The Chicago Bears showed so much promise this season once they got their feat under them after a shaky start. They started just 2-3 before rattling off 5 consecutive wins. That all seems like years ago. The Bears are winless since beating the Chargers. That was the game that their season changed for the worse. Yes they won, but more importantly Jay Cutler left the game with a broken thumb that ended their playoff hopes.
With the Bears mercifully eliminated from playoff contention, it's time to look back and wonder; what went wrong? Was Caleb Hanie really that terrible? Well, let's find out.
Caleb Hanie in 2011:
Jay Cutler in 2011:
Now, this isn't rocket science. Jay Cutler is simply a better quarterback than Caleb Hanie, or Josh McCown for that matter, but numbers don't always tell the entire tale. Jay Cutler's presence takes pressure off of running back Matt Forte. When Forte has less defenders to worry about, he gains more yards. When he gains more yards, the Bears' offense spends more time on the field, giving their defense more breaks for longer periods of time. That keeps the defense fresh, allowing them to get the opposing offense off the field. That keeps the oppositions defense on the field, making them more tired. In turn, that makes it easier for the offense to keep the opposing defense on its heels. As you can see, it's a vicious cycle that was broken.
While the injury to Jay Cutler would have hurt any team, it destroyed the Bears. The reason is that the Bears simply weren't willing to go out and find a suitable replacement for Cutler. The disturbing part of it all is that the Bears should have been able to coast into the playoffs after beating the Chargers. Even with a mediocre backup, they should have been able to overpower teams like the Raiders, Chiefs, Broncos, and Seahawks. And with the way the Bears fought against the one-loss Packers, we have to wonder if the Bears left Caleb Hanie in too long. Wait, did I say we have to wonder? No we don't. It's clear that Hanie was in way over his head, and the Bears did nothing.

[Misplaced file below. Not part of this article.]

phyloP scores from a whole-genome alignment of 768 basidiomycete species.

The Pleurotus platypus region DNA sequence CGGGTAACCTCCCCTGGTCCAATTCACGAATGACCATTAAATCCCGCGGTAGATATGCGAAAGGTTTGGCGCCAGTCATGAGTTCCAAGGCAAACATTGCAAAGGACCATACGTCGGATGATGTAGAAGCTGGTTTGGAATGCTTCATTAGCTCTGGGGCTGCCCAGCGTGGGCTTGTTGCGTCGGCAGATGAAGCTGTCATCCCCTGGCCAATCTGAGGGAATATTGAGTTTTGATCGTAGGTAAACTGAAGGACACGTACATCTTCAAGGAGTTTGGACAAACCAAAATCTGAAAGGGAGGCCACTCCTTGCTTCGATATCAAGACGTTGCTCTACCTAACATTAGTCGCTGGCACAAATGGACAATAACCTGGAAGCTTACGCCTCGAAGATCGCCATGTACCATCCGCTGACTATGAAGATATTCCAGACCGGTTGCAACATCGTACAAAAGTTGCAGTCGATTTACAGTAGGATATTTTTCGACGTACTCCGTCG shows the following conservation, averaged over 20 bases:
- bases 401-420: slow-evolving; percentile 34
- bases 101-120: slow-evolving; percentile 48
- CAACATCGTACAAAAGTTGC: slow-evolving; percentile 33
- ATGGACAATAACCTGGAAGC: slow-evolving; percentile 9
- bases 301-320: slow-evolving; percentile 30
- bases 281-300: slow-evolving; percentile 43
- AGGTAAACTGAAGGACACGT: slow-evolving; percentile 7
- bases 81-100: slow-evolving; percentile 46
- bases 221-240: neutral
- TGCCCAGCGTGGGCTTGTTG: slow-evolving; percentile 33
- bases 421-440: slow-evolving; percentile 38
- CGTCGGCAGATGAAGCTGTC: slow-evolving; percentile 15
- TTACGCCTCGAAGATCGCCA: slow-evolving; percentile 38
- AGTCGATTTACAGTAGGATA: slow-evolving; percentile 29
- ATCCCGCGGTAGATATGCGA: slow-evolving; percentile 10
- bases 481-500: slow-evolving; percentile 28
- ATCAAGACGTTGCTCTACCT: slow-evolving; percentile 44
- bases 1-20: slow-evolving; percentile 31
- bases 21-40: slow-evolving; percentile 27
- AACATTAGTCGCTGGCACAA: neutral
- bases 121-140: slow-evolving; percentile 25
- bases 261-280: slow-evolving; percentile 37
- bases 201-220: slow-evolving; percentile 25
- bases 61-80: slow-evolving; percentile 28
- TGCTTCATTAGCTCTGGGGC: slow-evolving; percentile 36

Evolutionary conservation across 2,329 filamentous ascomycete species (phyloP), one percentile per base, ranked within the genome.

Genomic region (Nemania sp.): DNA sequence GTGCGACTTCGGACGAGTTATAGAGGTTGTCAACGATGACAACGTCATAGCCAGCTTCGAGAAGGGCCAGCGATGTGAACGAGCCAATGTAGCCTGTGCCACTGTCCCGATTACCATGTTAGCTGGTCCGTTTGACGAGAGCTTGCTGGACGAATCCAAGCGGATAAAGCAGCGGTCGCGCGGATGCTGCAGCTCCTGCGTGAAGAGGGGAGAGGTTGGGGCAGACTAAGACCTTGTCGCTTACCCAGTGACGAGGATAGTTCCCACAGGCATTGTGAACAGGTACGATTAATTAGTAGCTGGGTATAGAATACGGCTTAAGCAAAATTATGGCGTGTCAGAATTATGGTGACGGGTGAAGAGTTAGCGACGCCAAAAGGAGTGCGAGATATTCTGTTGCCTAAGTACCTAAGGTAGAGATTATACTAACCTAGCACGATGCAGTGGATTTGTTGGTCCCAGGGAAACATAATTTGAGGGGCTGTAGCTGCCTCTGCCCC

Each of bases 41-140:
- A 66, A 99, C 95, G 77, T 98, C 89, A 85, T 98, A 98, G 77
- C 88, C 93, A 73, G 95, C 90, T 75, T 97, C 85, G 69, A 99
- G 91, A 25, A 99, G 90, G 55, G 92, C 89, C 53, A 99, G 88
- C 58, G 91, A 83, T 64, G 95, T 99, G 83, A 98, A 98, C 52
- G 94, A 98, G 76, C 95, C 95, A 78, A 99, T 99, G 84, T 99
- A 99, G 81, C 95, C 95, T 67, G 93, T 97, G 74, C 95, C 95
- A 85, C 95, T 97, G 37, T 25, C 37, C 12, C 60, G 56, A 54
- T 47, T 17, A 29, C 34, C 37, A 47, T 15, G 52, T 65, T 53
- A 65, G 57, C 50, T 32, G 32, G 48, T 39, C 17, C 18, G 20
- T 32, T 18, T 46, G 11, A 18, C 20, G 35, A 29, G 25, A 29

This isn't a tale of a team that just didn't have the personnel to fill the shoes of their injured quarterback. This is a story about a coaching staff that never properly evaluated their quarterbacks. Hanie was pulled following four embarrassing losses to teams that the Bears had no business losing to. With apologies to the Raiders and Tebow sympathizers, the Bears are a far better team than any of the teams that have beaten them over the past 5 games, except of course the Packers.
Had the Bears been able to realize that McCown was the more viable starting quarterback after signing him on November 23rd, they would have been able to let him start as soon as their game on December 4th against the Kansas City Chiefs, but they simply overlooked him. The Bears season wasn't de-railed because they lacked the player to take over for Cutler, it was de-railed because they were letting that player sit on the bench as their season slowly circled the drain.
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